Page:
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The Real Cost of Water We Use

What is the real cost of water we use? That’s the question being asked by the Stanford Graduate School of Business California, USA. Peter Gleick, president of the Pacific Institute, noted the world is depleting some important water resources necessary for growing food and sustaining fisheries, during his address to Stanford students during the 2010 Conradin von Gugelberg Memorial Lecture on the Environment.

“As our population grows, the competition for water for grows,” said Gleick, a MacArthur fellow and recognized expert on water resources, as he outlined the water supply challenges in the western United States. In some places in the West, such as the groundwater aquifers in California’s Central Valley, we have reached a peak in water production. Agriculture has so depleted those nonrenewable aquifers that half of the supply is used up.

“As we take more and more water we reach a point where if we use one more unit it causes more harm than provides benefits,” Gleick said. “In many places we are past peak ecological value.” To read the full release, click here.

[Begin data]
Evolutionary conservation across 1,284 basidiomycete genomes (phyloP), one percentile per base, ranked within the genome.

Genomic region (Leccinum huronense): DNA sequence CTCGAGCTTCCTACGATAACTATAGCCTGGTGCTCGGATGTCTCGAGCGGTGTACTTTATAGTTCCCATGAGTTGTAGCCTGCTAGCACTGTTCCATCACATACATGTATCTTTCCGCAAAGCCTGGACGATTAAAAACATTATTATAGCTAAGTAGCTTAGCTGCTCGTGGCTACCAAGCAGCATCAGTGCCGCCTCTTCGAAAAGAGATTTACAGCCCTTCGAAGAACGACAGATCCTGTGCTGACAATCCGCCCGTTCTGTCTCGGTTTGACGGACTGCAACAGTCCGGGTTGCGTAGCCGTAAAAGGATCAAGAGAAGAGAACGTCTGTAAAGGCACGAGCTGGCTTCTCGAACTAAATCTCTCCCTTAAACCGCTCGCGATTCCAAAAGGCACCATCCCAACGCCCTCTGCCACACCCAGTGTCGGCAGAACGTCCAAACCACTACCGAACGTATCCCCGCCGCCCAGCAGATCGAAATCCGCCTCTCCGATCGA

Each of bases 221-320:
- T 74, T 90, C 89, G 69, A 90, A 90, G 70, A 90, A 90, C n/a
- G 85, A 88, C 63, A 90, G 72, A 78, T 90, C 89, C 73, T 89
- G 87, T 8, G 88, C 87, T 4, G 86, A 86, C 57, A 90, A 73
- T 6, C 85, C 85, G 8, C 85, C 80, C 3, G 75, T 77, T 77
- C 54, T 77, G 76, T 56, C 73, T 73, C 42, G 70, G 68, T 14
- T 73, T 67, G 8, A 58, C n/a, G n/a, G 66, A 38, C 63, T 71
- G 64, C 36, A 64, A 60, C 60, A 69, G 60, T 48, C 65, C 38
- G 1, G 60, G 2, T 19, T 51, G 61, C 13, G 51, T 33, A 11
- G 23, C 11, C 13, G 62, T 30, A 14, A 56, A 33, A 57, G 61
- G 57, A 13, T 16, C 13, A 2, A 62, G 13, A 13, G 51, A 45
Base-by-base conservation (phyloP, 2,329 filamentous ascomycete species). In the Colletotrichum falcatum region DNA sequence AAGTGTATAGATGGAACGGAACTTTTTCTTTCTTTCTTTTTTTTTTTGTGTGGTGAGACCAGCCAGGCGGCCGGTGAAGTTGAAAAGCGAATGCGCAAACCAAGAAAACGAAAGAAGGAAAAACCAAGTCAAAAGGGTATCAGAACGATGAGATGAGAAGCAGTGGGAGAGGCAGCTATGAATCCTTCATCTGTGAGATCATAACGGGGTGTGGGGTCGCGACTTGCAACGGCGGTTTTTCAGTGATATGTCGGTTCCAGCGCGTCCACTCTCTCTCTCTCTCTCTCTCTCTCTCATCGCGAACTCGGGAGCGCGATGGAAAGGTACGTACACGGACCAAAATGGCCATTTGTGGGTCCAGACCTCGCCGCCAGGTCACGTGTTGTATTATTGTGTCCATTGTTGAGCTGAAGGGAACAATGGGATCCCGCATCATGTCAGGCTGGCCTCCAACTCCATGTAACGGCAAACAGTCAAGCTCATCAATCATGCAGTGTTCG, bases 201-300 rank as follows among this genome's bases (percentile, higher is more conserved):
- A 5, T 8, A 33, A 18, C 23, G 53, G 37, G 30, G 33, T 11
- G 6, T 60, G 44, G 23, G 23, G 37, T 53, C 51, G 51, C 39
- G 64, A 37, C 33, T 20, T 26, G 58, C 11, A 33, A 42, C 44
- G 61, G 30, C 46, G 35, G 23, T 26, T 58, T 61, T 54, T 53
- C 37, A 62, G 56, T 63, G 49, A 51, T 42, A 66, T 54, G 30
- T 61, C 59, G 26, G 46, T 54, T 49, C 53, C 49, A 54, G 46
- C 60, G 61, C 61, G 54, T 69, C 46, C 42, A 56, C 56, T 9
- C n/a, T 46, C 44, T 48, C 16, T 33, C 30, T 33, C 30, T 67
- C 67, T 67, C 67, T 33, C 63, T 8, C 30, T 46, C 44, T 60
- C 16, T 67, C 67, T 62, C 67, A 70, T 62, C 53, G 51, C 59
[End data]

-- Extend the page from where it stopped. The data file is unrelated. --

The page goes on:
ACT’s next session six-month session topic is Water Security, and will assess the impacts and explore policy responses at community, regional and national levels, including trans-boundary issues, and is designed to include a focus on Canada’s First Nations. ACT has engaged eminent Canadian expert Bob Sandford as the Water Security policy author.

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